Surgery is usually not the first option, but some people might eventually need it if the reasons for the compressed nerve root is something that can’t be resolved with medications or lifestyle changes. For instance, spinal stenosis is one possible reason for nerve root compression that might only respond to surgery.

Disability Benefits for Lumbar Radiculopathy

Getting disability benefits for lumbar radiculopathy is really dependent on the severity of the pain and the means that have been used to resolve the condition that’s causing the pain. Somewhat recently, the Social Security Administration has identified the presence of a compressed nerve as a potentially debilitating condition, and it has its own listing as a result.

In order to receive disability benefits for the condition, there are a few criteria that a person must meet. For instance, the doctor must be able to show proof of compression of the nerve root or spinal cord, but there must also be all of the following:

  • limited movement in the spine
  • pain
  • loss of reflexes or sensation
  • weakness of the muscles
  • positive result on the straight leg raising test while in the supine and in the seated positions

The nerve root compression should also be expected to last for at least 12 months or have already lasted for 12 months.

While having an MRI, CT scan, myelography, or X-rays can support the doctor’s findings, one of these tests are not absolutely necessary for approval for disability benefits.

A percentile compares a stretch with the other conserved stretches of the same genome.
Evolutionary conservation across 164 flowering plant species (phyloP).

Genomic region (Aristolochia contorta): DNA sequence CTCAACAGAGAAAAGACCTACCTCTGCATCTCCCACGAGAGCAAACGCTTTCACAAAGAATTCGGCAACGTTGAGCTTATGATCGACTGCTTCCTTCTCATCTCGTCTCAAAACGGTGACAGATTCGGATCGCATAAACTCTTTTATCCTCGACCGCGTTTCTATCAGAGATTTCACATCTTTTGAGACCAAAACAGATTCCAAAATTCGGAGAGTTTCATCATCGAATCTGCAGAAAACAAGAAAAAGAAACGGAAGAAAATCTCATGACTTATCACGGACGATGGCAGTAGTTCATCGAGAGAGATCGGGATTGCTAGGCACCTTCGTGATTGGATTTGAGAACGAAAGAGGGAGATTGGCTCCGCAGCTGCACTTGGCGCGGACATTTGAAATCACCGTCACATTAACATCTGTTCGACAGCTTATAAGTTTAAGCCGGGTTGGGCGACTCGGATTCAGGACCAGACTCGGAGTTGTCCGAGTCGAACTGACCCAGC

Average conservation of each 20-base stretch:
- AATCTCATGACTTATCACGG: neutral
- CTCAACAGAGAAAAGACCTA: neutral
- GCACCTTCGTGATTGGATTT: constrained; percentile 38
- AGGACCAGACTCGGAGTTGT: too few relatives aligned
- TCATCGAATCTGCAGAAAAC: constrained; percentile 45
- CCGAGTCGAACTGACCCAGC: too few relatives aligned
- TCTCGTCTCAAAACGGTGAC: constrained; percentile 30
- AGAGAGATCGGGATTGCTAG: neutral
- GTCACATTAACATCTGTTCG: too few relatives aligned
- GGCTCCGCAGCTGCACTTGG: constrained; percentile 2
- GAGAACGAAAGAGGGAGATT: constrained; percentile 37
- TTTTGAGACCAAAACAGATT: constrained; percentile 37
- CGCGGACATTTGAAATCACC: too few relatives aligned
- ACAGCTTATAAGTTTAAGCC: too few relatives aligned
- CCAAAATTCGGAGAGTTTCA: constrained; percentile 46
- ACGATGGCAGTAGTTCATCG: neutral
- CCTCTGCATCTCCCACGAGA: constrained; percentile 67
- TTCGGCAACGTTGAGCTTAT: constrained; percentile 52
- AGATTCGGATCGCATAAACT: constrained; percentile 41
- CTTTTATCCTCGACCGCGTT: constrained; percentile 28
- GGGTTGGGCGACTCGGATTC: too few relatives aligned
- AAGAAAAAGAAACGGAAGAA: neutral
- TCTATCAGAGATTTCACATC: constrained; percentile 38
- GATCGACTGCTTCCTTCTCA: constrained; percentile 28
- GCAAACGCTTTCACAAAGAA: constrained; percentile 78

Many times, people don’t meet all of the qualifications for lumbar radiculopathy, but they might have spinal stenosis or arachnoiditis. So people who might meet these listings should also check into these criteria.

Another possibility for people who don’t qualify under either of the above listings is to qualify for a medical-vocational allowance by using the residual functional capacity test. In this process, the SSA will look at all of the limitations of the applicant and compare them to the requirements for all of their previously held jobs to determine whether or not there’s any work that they’re able to do. If not, there’s a good chance that the applicant will receive benefits.

How We Can Help

There are several ways in which the team at Osterhout Berger Daley can help you receive the benefit you deserve. We help individuals who need to…

If you are facing one of these situations due to Lumbar Radiculopathy, please do not hesitate in reaching out. Our team of experienced attorneys are here to help, and your consultation is free.